You Are Where You Live

You Are Where You Live

By Karrie Jacobs
The ads in the real estate section of the Sunday New York Times are a barometer of perceived need: what we think about when we are at our hungriest, our most grasping, our most insecure. Like the Times’ wedding announcements—which are now detailed narratives about love at first sight, missed opportunities, and second chances—the ads are a literary form dealing primarily with desire. With little more than newsprint and ink, they dangle the hope that we will someday carve out a permanent place in this turbulent city. They whisper the word “stability.”

Even if you understand that they belie the "real" in real estate, that they are entirely stardust and moonbeam, that you will never, ever be able to afford what’s on offer, the listings for the latest in luxury condos are compelling. Why? Because here in New York we live on top of one another—literally and figuratively. We inhabit 500-square-foot studio apartments that brokers call "mini-lofts" and floor-through apartments in walk-ups that have been around since the Civil War. We live in spaces where the right angles have warped away and every surface is coated with the effluvia of generations past. And let’s not even talk about the bedbugs. The copywriters have our number.

Take the Lucida on East 85th Street, where prices start at $2.8 million. The ad boasts of "filtered fresh air." In other words, if I lived there, I wouldn’t have to breathe the same dirty air as everyone else in New York. Or I could buy into Village Green on East 11th Street—with its one-bedroom apartments for just over a million—and feel good knowing that the place is "targeting LEED Gold certification." Many of New York’s newest apartment buildings eagerly advertise a relationship, however tenuous, with LEED. One is "LEED registered"—meaning the building is still under construction and is not eligible for certification yet—and another says "LEED Certification Anticipated." It’s not just that a shiny plaque from the U.S. Green Buildings Council suggests energy efficiency and long-term thinking (and bike rooms). It’s that the very idea of LEED telegraphs cleanliness.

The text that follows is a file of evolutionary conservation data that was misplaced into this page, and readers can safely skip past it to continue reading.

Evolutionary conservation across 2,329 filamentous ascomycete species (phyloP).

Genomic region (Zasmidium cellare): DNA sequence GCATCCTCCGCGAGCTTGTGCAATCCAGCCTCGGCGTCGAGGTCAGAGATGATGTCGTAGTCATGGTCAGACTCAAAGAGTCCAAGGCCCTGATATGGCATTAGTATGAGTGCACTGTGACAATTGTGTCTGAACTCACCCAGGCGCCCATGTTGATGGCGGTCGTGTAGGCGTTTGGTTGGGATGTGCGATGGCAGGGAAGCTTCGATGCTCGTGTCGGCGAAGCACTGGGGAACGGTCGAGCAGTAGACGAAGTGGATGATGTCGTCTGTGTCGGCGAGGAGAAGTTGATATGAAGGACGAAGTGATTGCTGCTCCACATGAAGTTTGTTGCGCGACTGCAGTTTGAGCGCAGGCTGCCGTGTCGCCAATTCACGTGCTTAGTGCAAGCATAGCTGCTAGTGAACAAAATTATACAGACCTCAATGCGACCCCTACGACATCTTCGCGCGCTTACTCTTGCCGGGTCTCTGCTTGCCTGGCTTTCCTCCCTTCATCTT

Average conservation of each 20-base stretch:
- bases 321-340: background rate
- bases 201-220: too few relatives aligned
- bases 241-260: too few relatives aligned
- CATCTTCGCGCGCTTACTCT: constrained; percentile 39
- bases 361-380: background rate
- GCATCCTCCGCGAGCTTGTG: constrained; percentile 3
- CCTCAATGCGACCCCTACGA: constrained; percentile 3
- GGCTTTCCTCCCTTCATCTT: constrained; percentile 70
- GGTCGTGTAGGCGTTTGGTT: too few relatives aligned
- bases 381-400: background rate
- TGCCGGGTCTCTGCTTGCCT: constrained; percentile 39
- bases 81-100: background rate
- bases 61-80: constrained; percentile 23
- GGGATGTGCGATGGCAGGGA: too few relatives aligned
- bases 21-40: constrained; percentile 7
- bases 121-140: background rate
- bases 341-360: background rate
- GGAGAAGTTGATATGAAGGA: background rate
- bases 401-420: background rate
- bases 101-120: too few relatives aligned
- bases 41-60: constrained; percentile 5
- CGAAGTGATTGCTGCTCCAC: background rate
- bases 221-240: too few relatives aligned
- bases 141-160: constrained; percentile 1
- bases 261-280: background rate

A few years ago, before the bubble burst, the ads were full of names—marquee architects and interior designers listed as if condos were Hollywood films. Now, as the market is creeping back (median sale price in Manhattan is $1.48 million, up over 12 percent from last year), and the dormant projects that dotted the post-bubble landscape are waking up, the values expressed in the ads are more nuanced.

Yes, there are still names. "World-renowned architect" Robert A. M. Stern designed 1280 Fifth Avenue; Rafael Pelli, son of Cesar, is credited for the Visionaire down in Battery Park City; and the Lucida ad namechecks Cook + Fox, a firm known for high-performance green buildings. But the advertising copy has become markedly zen. "Live better in every sense" is the motto at Village Green. "A smarter kind of living" is available at the Lucida. The ad for two buildings called Liberty Luxe and Liberty Green insists, "You are where you live." Yes, you are.

After I bought my own apartment six years ago, found in a tiny classified ad entirely devoid of glamour or poetry, I went cold turkey: I stopped reading the real estate section, even the articles. Gradually I backslid into recreational perusing; after all, the real estate section is like Page Six for the architecturally inclined. But just recently I’ve become fixated. I was planning to move into my sweetie’s improbably huge SoHo loft and rent out my place, a complex maneuver in itself. But he’s found it necessary to put it on the market. So when the loft—"stunning and dramatic" in brokerese—sells, we will have to find a new apartment together. Extra complex. The ads are now speaking to me with a frightening urgency.

And one in particular sucks me in. It’s the address: 123 Third. After a moment I realize I used to live next door. The new building, where one-bedroom apartments start at $815,000 and LEED certification is surely on the way, occupies the "prime corner site" of my former bodega—a crazily dysfunctional little store where I’d sometimes stop in for a three a.m. fried-egg sandwich. This luxury tower, with its Poliform kitchens and Miele appliances, actually takes up several building lots and wraps around my old co-op like one of those face-hugging movie aliens.

But the newspaper ad does its job: It lures me to the website. There, I see a sample of the panorama afforded by the ten-foot, floor-to-ceiling glass window walls. Weirdly, it’s almost exactly the view I used to have—except better. The Con Ed building’s clock and the goofy pyramids atop the Zeckendorf Towers never shimmered like that through my standard issue aluminum-frame windows. And I realize that this is precisely what real estate advertising is designed to do. I can see a revamped version of my own life: bigger, brighter, no effluvia.

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